The English Duofold New Style

I don’t write about Parkers nearly often enough. Whether American, Canadian or English, Parkers up to – oh, around 1970, say – are among my favourite pens. Not to write with, particularly, as their mostly rigid nibs don’t suit me, though their balance and fit to the hand is superb. They’re a joy to work on, with their high quality, durability and great design. Also, I just admire them, whether it be a 1920s Duofold or a humble English Slimfold. They’re simply great pens and they ooze fitness for purpose and that restraint of design that makes every one a classic.

The reason I don’t write about them much is that I don’t handle them often these days. For many models, the price differential between unrestored and restored is too slender to repay my investment. Some of the other models, like the Duofold Senior, Maxima or New Style always seem to slip past me or I get outbid. But not this one:

The Duofold New Style was, I believe, the first Parker wholly designed and manufactured at Newhaven and it broke new ground for the model. Though still a button filler, the shape and style is a radical change from the previous Duofold line. It appears familiar to us today because, with small changes, it remained the shape of the English Duofold for many years, through a couple different filling systems – the Aluminium Filler and the Aerometric. It was immediately influential and remains so today.

Looking at it, you know this is a pen to be taken seriously. The only hint of ostentation – and even that’s a very subtle one – is the double “jewel”. For a pen that’s more than 60 years old, it looks very modern. The best design is always timeless. The plastic of the barrel and cap has proved durable and it readily takes a shine. This well-used example has lost a little plating on the chevroned cap band, but otherwise it’s good. The blind cap still fits so perfectly that you have to look for the join.

The only other indication that this pen cost quite a lot is the big lump of gold that is the nib. Durability is the watchword here too. Unless they have plummeted nib-first into the floor tiles, Duofold nibs rarely need tuning. That thick, rigid blade of a nib remains stable, and writes as smoothly today as it did in 1946. That’s the downside for me, in a way. If I ever get one with a bit of flexibility, it will become my daily writer.


Buying Pens In Ebay

I constantly search for pens to buy and restore. I source them wherever I can but nowadays they mostly come from eBay. In truth, without eBay, far fewer old pens would be available to us. Before that market existed, most old pens were stripped of their gold nibs and scrapped. Though that still goes on, sadly, it happens much less as people have become aware that pens are worth more complete.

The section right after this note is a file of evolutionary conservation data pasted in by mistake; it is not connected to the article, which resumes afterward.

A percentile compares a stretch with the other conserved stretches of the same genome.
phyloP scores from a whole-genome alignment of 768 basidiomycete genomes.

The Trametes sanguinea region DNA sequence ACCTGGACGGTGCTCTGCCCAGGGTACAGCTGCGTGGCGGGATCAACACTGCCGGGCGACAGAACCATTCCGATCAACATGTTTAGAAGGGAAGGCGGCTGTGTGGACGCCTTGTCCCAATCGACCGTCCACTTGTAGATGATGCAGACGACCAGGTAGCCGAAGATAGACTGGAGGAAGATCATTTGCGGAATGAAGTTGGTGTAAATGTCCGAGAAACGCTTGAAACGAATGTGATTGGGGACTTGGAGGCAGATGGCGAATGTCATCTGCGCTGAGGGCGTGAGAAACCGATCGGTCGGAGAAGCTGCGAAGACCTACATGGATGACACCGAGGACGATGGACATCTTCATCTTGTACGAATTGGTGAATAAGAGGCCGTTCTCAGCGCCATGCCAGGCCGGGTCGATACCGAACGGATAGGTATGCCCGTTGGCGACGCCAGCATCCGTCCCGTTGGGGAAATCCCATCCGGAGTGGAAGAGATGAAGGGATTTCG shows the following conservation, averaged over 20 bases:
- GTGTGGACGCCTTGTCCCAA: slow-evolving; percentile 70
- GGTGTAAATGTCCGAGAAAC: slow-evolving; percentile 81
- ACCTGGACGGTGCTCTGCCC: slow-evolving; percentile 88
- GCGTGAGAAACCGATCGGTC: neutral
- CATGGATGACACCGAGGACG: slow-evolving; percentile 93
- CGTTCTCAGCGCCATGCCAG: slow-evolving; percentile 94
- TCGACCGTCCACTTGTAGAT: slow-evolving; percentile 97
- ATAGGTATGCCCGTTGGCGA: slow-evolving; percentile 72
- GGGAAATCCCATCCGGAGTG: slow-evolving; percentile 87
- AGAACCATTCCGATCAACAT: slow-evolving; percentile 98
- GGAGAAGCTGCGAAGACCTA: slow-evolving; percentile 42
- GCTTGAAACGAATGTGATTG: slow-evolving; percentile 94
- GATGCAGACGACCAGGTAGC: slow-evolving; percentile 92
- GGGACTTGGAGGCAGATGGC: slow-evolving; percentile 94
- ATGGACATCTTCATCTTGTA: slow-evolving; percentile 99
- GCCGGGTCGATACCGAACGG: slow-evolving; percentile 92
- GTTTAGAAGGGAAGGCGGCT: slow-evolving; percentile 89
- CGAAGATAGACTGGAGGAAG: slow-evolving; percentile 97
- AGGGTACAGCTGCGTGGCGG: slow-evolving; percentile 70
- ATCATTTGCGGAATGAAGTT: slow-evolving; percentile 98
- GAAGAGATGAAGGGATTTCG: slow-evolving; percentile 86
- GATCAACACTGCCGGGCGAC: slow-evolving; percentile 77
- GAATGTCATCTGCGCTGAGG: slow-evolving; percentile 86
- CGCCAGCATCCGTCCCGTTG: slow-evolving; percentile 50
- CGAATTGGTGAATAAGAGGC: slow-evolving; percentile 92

Buying pens in eBay is easy enough but buying well requires a little more thought. There’s a general body of knowledge that you bring to it, and then there are some differences between buying restored and unrestored pens.

Starting with restored pens, the first requirement is to know about the pen you want to buy. Research it in books and online. Consult other pen fanciers if you’re in a position to do so. It’s going to help you immensely if you know the pen’s strengths and weaknesses, any changes in the model during its period of production and what sort of price range the pen falls into for a given condition.

Check out the seller. The eBay feedback system is imperfect, but it’s a whole lot better than nothing at all. Have a look at the actual feedback comments: are they just routine or is there a genuine enthusiasm for this seller? Does he or she mainly sell pens? Pen descriptions are important: are they clear and comprehensive and do they show a knowledge of fountain pens? Are the photographs good enough to let you see what you’re considering buying? The informed and dedicated pen seller is much less likely to try to sell you a pup, I suggest. Their reputation as a seller is as much their stock-in-trade as the pens themselves. It may well be that in time you will develop a list of trustworthy sellers who present pens that interest you.

Buying unrestored pens is similar but there’s a shift in emphasis. You need to know your pens at least as well as you do buying restored pens. Descriptions are unlikely to be anywhere near as good but they should at least cover any faults the pen may have. The quality of photographs is often poor. Sellers vary a lot. Many are house clearance people for whom pens are only one of the many items they deal with. Some – though sadly they’re a vanishing breed – are pen pickers who obtain pens from a variety of sources and are generally quite knowledgeable. I find that the list I develop for buying unrestored is rather different. It’s a list of sellers I will avoid buying from again, usually because they have been less than honest in describing the pens they sell. You undoubtedly have to take more of a gamble buying unrestored, but all sellers have a basic level of responsibility to their buyers. More of that anon.